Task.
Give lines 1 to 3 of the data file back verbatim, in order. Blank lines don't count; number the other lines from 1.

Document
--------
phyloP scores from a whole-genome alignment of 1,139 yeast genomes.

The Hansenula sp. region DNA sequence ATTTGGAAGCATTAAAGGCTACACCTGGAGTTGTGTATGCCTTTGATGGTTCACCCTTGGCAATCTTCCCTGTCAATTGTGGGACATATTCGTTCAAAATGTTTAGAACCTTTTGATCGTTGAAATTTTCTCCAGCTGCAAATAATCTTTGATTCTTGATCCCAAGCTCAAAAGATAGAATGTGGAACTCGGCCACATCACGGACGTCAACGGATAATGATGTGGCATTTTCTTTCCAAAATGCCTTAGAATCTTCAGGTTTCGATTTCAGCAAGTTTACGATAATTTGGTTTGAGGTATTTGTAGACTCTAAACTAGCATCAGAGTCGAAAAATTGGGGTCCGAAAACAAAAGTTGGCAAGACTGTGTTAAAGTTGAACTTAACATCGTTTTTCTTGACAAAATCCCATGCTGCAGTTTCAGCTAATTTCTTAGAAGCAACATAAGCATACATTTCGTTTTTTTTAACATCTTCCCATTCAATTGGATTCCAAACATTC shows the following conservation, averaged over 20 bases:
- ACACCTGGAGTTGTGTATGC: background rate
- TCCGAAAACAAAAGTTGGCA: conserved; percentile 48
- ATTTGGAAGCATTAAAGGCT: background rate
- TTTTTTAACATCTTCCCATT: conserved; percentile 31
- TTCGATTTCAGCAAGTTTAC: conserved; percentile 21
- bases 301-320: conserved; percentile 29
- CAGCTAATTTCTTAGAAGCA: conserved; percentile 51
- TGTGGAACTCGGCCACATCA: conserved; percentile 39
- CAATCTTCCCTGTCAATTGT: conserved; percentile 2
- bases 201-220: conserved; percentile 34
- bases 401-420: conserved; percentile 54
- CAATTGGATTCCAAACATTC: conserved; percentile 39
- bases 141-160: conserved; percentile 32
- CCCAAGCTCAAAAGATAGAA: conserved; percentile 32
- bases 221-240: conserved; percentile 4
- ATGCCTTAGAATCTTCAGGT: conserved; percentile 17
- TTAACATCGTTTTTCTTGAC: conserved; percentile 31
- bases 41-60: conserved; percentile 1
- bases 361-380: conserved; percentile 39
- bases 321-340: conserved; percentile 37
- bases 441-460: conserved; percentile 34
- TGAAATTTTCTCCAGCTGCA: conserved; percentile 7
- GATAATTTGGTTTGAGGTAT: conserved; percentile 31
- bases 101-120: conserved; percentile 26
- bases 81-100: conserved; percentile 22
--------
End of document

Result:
phyloP scores from a whole-genome alignment of 1,139 yeast genomes.

The Hansenula sp. region DNA sequence ATTTGGAAGCATTAAAGGCTACACCTGGAGTTGTGTATGCCTTTGATGGTTCACCCTTGGCAATCTTCCCTGTCAATTGTGGGACATATTCGTTCAAAATGTTTAGAACCTTTTGATCGTTGAAATTTTCTCCAGCTGCAAATAATCTTTGATTCTTGATCCCAAGCTCAAAAGATAGAATGTGGAACTCGGCCACATCACGGACGTCAACGGATAATGATGTGGCATTTTCTTTCCAAAATGCCTTAGAATCTTCAGGTTTCGATTTCAGCAAGTTTACGATAATTTGGTTTGAGGTATTTGTAGACTCTAAACTAGCATCAGAGTCGAAAAATTGGGGTCCGAAAACAAAAGTTGGCAAGACTGTGTTAAAGTTGAACTTAACATCGTTTTTCTTGACAAAATCCCATGCTGCAGTTTCAGCTAATTTCTTAGAAGCAACATAAGCATACATTTCGTTTTTTTTAACATCTTCCCATTCAATTGGATTCCAAACATTC shows the following conservation, averaged over 20 bases:
- ACACCTGGAGTTGTGTATGC: background rate